Cynthia Wang, Julia Hunter, Connor Moore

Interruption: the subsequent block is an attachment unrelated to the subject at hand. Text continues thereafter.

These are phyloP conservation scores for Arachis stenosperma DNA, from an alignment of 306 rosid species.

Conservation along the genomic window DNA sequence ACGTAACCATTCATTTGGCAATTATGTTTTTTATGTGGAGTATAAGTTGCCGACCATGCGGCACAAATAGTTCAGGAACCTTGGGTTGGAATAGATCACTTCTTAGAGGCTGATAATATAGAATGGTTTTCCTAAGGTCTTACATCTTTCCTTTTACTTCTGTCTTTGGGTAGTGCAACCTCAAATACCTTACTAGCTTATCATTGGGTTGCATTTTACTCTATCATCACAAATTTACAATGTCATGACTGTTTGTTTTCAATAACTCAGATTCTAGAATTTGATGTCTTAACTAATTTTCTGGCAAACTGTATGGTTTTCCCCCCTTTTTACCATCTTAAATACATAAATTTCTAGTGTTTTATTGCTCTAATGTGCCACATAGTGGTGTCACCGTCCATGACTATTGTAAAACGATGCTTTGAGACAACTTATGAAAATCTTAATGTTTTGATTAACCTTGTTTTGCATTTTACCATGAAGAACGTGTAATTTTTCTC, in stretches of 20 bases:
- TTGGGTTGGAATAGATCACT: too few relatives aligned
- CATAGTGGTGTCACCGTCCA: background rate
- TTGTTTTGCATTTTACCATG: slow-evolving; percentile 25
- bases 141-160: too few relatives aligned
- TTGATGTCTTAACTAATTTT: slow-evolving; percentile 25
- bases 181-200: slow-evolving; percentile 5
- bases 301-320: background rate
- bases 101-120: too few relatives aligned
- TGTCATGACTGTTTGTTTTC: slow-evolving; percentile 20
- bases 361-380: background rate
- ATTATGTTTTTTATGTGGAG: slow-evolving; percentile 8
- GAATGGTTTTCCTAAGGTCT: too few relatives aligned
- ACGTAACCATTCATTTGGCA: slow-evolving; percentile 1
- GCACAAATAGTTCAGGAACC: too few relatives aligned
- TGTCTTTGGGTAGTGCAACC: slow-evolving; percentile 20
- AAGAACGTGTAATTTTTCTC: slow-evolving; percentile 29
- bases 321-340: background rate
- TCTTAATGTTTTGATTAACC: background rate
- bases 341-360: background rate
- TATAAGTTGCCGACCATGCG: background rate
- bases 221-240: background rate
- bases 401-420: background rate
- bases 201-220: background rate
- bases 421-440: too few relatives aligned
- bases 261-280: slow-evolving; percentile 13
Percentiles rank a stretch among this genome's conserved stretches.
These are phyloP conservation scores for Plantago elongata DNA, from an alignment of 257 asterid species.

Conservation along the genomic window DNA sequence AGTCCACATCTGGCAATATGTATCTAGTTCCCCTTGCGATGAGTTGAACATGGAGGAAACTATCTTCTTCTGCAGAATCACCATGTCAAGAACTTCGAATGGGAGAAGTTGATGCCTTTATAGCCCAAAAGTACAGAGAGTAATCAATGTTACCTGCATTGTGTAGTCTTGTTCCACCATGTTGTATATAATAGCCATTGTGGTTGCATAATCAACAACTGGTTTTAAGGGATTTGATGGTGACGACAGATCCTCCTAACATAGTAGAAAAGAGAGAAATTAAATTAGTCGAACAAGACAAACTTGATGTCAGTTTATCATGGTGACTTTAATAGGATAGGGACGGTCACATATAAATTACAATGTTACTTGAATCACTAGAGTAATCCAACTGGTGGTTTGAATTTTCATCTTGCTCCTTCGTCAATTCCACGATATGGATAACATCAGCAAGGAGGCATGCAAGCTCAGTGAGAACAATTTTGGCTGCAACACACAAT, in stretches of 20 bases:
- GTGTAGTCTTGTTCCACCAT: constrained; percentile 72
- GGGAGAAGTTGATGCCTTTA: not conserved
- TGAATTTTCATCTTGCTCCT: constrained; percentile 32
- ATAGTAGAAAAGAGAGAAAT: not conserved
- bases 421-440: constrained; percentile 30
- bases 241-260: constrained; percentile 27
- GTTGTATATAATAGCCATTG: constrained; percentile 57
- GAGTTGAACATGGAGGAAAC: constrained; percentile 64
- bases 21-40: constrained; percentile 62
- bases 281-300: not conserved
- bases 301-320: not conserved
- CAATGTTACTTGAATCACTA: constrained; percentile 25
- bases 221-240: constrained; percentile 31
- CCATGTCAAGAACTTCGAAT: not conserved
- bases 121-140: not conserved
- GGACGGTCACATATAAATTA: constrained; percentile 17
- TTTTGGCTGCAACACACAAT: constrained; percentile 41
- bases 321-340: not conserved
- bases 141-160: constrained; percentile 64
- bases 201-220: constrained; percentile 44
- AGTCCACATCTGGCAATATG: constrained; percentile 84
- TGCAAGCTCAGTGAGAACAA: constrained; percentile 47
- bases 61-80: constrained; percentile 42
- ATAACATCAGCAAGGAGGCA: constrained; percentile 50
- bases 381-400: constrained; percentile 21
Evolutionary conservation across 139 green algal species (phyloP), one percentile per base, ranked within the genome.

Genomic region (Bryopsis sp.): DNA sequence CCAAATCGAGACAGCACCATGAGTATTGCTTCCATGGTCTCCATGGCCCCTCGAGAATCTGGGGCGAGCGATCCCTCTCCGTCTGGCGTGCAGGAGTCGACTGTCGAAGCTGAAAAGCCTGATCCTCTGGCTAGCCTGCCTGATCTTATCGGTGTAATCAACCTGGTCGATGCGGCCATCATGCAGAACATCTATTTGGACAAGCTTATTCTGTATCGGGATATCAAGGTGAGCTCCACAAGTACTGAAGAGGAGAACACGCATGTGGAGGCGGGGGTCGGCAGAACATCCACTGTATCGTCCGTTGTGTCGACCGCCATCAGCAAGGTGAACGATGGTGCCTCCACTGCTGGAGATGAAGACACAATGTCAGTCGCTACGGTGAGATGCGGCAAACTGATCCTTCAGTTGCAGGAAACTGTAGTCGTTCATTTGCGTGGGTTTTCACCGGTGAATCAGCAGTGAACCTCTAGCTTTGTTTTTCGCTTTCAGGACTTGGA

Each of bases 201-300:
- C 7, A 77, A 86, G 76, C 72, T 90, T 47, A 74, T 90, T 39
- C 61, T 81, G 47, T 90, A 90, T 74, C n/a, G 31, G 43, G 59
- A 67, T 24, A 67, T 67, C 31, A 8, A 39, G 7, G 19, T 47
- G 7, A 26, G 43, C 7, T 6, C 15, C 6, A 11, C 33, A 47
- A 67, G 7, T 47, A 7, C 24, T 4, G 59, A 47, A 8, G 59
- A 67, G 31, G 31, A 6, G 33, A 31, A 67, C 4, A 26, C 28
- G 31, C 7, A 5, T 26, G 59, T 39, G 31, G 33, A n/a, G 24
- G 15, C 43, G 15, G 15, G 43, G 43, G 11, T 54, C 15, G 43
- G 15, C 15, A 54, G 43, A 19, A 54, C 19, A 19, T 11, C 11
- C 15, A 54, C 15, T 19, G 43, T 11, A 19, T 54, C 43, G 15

While grabbing an apple may seem like a simple task, for many Americans, the availability of healthy food options is limited. We studied the factors that influence food choice, specifically, how socioeconomic status contributes to health and diet. Where income is low, BMI is high. The correlation between income and obesity presents a substantial problem. Places with limited food accessibility, otherwise known as “food deserts” are largely low-income areas. For those living in these areas, the lack of availability of healthy options is reflected upon their spending habits, and ultimately their health. In food deserts fresh produce is scarce and eating organically is nearly impossible; what is present, however, is fast and cheap food. While it may be convenient, fast food does little for the health of its consumers. Cheap, calorie-dense foods are linked to obesity, cardiovascular disease and type-two diabetes. While low-earners are suffering, the organic movement has swept the elite, creating an even larger health discrepancy between rich and poor. We examined the impact of food accessibility and fast food culture on health, while highlighting the organic movement, its health benefits and possible ways of increasing the availability of healthy food options in low-income areas. Our findings suggest that increased food accessibility, health education and lowering costs of organic produce are all necessary in improving the health of low SES communities. Although eating organically may seem like a luxury, subsidizing organic farms and improving transportation and accessibility of low-income communities will expand the diets of those subsisting on highly processed fast foods.